Okanagan participants wanted for study of tech’s effects on young children

A joint study between a B.C. university and three non-profit organizations in the Okanagan will be examining the impact of screen time on young children and families. File Photo / Getty Images

Organizers of a study regarding children and technology are looking for Okanagan residents with kids to participate in the online survey.

According to organizers, the goal of the study is “to identify healthy and unhealthy patterns of technology use in families with young children.”

The study is said to be the first of its kind in Canada and is titled, “Do families need to power down to connect? A study of technology, relationships and well-being.”

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How much screen time is too much for your kids? – Jan 29, 2019

The study is a joint effort between UBC Okanagan and three Kelowna-based non-profit organizations: Project Literacy, Childhood Connections Okanagan and The Early Years Partnership.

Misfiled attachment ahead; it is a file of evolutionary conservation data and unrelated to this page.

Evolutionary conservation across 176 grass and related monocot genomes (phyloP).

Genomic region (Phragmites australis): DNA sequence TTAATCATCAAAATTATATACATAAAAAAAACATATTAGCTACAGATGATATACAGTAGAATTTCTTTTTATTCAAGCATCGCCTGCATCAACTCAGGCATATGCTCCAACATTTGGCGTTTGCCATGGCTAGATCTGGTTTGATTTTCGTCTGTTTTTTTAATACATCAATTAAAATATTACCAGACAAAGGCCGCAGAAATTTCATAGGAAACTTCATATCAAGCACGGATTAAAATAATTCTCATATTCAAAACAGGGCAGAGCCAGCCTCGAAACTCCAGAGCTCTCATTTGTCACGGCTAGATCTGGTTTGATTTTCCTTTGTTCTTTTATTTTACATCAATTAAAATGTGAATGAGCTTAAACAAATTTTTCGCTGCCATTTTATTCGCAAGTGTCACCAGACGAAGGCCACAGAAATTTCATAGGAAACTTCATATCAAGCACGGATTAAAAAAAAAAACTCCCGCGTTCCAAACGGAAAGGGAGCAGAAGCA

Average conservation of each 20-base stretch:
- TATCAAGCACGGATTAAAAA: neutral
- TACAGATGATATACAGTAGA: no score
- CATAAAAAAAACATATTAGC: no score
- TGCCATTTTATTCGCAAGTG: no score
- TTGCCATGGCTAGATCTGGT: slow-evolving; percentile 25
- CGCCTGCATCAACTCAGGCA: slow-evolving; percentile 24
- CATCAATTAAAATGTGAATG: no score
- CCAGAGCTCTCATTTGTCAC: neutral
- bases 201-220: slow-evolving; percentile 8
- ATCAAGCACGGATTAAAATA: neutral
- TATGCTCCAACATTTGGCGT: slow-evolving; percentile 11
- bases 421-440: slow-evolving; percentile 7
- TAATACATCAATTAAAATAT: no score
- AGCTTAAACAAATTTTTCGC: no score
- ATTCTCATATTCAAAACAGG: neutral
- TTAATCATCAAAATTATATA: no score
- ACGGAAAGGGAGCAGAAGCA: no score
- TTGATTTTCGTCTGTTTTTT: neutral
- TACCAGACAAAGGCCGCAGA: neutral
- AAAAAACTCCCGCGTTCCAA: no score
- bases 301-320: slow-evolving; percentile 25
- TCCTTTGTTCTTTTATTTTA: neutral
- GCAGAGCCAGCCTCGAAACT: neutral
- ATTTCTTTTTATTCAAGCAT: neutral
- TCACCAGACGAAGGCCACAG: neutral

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“Increasingly, young children are spending more time on digital devices,” organizers said in a press release. “Most Canadian children between the ages of three and five spend on average more than two hours each day engaged with digital technology.

“This dramatic increase in screen activity has led some parents to wonder what impact these technologies are having on their children’s well being.”

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Researchers say they are looking for Okanagan residents with at least one child between the ages of two and five to complete a 20- to 30-minute online questionnaire.

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The study will run until May, and approximately 120 people have already participated. Those who complete the questionnaire will receive a $10 gift card or have the option to donate $10 to charity.

Organizers say questions that the study will address are:

  • Am I harming my child by letting her/him watch TV?
  • Should I allow my child to use my smartphone/tablet/other devices?
  • How much screen time is too much?
  • What effect does my screen time have on my child?

Researchers added that the study’s findings will inform programs and policies of local non-profit organizations, including Project Literacy Kelowna, Childhood Connections and the local United Way.

For more on the study, click here.

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